Successful email engagement is predicated on trust. Recipients need to trust that your emails are actually from you. That’s why SparkPost requires you undertake additional setup steps versus services that are less concerned with reputation.
A secure email service starts by preventing phishing—emails that fraudulently claim to be from someone else in an illicit attempt to gain benefit. It’s the email that claims to be from the reader’s bank, but downloads malware or steals a password when they follow the message links.
In order to reassure both human beings and protective computer systems that are looking for fraudulent email activity, SparkPost requires you to set up either SPF or DKIM at a minimum and potentially DMARC reporting as a means of reassuring these recipients and systems that messages are truly from you. SPF is like a guest list at a party—a list of servers that are authorized to send for your domain. DKIM uses encryption in the email headers that refers to the sender’s domain to legitimize the message for the recipient. It assures your recipients that even though your emails are coming via SparkPost, people and systems can really trust that your messages are from you. In part, DMARC is a reporting mechanism for DKIM failures, alerting domain owners when others try to use their domain without authorization.
Email security is also about protecting your recipients. Attackers are getting more sophisticated and they know that there are often ways to get information from people. They’ll leverage email to get bits of information that a person might not think are important, but in fact are stepping stones to getting more valuable information. That well-known data breach at Target started when someone found a bit of information in a company that did air conditioning services for stores; the attackers leveraged that third party’s access to hack into additional systems inside Target.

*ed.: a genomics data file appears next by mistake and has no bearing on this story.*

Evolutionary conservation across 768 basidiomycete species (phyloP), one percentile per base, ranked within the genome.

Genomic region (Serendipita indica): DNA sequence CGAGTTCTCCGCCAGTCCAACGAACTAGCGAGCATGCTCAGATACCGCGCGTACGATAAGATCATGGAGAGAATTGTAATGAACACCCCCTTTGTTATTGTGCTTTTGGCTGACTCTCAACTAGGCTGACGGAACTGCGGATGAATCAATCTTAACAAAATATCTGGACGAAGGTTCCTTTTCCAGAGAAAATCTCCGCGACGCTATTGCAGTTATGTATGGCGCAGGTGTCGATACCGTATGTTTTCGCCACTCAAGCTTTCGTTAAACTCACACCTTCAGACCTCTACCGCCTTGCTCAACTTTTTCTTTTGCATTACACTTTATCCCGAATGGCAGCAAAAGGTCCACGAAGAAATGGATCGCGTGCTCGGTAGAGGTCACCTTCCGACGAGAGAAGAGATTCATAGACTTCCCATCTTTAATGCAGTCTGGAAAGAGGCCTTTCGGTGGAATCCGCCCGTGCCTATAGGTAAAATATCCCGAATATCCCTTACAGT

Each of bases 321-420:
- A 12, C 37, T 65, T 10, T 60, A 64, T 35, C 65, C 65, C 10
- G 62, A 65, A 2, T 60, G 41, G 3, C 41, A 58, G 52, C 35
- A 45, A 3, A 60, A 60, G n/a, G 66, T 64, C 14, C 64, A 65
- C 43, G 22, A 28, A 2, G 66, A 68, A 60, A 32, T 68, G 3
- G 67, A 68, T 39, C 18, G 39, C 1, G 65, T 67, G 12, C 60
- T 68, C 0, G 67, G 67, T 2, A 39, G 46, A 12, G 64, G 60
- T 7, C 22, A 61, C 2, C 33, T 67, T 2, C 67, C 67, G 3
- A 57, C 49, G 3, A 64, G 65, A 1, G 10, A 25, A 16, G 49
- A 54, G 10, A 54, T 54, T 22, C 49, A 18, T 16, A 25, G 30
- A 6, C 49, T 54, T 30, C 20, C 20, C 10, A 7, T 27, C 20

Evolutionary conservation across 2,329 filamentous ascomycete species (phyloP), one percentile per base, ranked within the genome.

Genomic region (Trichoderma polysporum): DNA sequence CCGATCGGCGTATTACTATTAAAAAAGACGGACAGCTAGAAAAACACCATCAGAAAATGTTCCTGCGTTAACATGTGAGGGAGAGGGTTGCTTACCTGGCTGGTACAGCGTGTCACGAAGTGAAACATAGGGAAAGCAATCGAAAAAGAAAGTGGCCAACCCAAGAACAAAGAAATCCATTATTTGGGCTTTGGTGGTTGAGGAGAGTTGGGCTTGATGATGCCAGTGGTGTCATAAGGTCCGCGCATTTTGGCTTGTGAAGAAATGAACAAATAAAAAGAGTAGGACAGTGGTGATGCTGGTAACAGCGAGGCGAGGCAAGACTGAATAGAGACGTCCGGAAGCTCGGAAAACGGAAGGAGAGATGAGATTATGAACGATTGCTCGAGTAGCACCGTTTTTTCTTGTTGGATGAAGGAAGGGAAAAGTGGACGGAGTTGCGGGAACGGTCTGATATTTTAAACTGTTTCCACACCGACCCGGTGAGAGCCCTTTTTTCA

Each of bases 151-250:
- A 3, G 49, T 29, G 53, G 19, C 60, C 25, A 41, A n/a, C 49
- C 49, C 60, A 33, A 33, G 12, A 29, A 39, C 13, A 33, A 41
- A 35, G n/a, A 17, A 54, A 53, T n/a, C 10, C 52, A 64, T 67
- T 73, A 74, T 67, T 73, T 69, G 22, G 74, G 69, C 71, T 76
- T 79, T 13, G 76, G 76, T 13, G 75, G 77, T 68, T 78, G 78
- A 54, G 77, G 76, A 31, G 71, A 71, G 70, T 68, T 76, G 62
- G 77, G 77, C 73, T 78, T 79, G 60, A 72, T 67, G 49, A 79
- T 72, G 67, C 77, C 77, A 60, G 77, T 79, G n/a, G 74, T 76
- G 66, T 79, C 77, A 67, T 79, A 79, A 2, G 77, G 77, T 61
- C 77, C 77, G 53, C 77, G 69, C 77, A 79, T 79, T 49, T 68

SparkPost requires you to use DKIM and SPF because they are proven best practices. When you’re sending just a few emails, things could go wrong, but the small quantity means it only qualifies as a hassle. When you’re sending email in very high volumes, there’s a lot of potential for damage. On the flipside, email security increases engagement and deliverability: messages set up with authentication allow recipients to trust that the links they click will not be fraudulent or malicious. That increases clicks (a measure of engagement), which in turn increases deliverability.
That’s why it’s important to secure your email, because any little piece of the puzzle can be a gateway to significant problems for you and your recipients. Our goal is to make you successful with email, and protecting your email is essential to securing your reputation as a sender.
Some years back I wrote a blog post entitled “What I Learned From Nigerian Spammers.” The inspiration for the post came from a piece of spam I received while working for Unica, and attending the Marketing Innovation Summit (the last as we were just acquired by IBM). (more…)